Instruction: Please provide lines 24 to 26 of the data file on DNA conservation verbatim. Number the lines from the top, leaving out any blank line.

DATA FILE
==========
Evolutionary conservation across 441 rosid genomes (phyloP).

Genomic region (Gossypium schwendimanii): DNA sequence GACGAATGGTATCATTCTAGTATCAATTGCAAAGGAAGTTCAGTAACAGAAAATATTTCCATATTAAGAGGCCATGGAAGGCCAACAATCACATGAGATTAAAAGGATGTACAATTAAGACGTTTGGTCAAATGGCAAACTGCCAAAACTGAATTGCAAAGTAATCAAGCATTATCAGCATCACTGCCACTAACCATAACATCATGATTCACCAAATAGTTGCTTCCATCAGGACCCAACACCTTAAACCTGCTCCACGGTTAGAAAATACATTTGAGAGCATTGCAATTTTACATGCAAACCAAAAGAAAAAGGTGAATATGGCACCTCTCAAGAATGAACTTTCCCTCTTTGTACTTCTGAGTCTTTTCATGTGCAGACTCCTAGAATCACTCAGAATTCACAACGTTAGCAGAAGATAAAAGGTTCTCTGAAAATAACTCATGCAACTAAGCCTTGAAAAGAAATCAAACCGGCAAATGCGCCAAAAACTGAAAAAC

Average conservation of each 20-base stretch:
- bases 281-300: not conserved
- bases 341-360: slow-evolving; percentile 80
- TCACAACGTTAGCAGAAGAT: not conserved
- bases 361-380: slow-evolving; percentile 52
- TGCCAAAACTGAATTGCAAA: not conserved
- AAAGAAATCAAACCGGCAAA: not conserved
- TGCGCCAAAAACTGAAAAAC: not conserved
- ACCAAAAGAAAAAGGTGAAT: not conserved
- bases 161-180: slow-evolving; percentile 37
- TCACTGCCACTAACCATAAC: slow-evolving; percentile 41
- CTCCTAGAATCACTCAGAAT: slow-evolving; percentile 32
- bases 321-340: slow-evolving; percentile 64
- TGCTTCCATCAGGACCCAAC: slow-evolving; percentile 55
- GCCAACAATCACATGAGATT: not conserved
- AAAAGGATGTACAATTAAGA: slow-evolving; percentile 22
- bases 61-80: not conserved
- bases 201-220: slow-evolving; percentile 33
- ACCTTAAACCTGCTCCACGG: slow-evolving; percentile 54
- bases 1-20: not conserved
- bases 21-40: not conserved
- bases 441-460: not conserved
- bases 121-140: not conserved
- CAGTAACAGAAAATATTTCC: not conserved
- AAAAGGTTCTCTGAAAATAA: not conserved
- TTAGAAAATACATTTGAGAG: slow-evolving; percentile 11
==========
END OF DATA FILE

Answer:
- bases 441-460: not conserved
- bases 121-140: not conserved
- CAGTAACAGAAAATATTTCC: not conserved